India's combat chopper takes to the skies; induction by 2014
India's first indigenous combat helicopter capable of participating in anti-Naxal and counter terrorism operations on Sunday took to the skies, marking its first official flight at the HAL airport here.india Updated: May 23, 2010 17:45 IST
India's first indigenous combat helicopter capable of participating in anti-Naxal and counter terrorism operations on Sunday took to the skies, marking its first official flight at the HAL airport in Bangalore.
The Light Combat Helicopter (LCH), designed and developed indigenously by the Hindustan Aeronautics Limited (HAL) in four years since the project began in 2006, is likely to be ready for induction by the Army and Air Force before 2014.
Witnessed by IAF Vice Chief Air Marshal P K Barbora and Defence Production Secretary R K Singh, the 10-minute flight display caught the attention of those present at the venue, with the 5.8-tonne chopper showcasing its manoeuvrability and stability, including one of the most difficult moves --reverse slide.
Defence Minister A K Antony and IAF Chief Air Chief Marshal P V Naik did not attend the event in view of the tragic air crash of a civilian flight in Mangalore yesterday, which claimed 158 lives.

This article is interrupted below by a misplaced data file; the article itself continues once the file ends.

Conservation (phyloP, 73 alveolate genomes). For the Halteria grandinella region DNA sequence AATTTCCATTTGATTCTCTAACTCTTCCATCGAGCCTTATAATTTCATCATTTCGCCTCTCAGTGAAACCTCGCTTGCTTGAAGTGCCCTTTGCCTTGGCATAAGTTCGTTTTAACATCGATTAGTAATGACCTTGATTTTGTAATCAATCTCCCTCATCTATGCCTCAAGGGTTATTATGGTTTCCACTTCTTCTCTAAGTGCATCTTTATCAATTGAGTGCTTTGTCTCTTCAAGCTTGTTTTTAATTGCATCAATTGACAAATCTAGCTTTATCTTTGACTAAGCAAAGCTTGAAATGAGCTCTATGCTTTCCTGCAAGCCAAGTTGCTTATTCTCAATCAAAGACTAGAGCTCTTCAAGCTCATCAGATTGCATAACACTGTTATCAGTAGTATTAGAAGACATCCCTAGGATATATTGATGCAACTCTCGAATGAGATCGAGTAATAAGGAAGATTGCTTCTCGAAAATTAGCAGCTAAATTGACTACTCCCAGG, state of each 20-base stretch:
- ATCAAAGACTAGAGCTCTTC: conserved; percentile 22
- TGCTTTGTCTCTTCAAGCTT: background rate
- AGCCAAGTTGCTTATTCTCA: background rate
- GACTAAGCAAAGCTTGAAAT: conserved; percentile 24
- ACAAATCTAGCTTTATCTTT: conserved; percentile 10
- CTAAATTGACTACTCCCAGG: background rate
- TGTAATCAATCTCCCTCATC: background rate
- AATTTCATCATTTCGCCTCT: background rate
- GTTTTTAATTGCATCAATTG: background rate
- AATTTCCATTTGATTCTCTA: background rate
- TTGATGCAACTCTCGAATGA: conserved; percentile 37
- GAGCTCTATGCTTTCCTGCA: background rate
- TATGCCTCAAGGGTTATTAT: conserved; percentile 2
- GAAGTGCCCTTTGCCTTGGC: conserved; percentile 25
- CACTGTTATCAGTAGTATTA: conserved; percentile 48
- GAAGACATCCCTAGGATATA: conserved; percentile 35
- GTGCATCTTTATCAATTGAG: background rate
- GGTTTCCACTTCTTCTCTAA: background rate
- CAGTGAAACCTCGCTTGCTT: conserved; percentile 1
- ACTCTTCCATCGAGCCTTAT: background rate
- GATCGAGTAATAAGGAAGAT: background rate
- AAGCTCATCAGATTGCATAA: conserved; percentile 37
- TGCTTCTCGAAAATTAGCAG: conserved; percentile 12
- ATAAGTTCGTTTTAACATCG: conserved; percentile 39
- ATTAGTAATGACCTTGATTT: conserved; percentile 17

"It is a red letter day for not only HAL, but the whole nation. I am quite positive the aircraft will meet all IAF requirements in this class of helicopters. The first display has been superb," Barbora said at a function soon after witnessing the maiden flight of the LCH.
He said very few countries around the world had the capability to indigenise a helicopter of this class, but at the same time cautioned HAL that it must learn from its past mistakes and not repeat them.
Barbora said though the helicopter was bulky and heavy, it was a versatile aircraft and the problems with its weight would be solved as years go by.
Singh, in his address, said LCH was a "truly fine" machine and the indigenous development of the helicopter had both strategic and economic reasons.
He said it was important for a country to be independent of other nations when it comes to its defence production and research and development capabilities.
Moreover, import of weapons led to job creation in other country, as India spent billions every year to equip its armed forces.
"I would like to set a deadline of four years from now for the LCH to be inducted into the armed forces and I feel it is a reasonable time frame for HAL to achieve," he added.
HAL Chairman Ashok Nayak said the Defence PSU had already bagged an order for supplying 65 of these combat helicopters to the IAF and the Army was showing keen interests in buying a large number for its Army Aviation wing.
The IAF currently operates two squadrons of combat helicopters comprising Russian-origin Mi-25s and Mi-35s.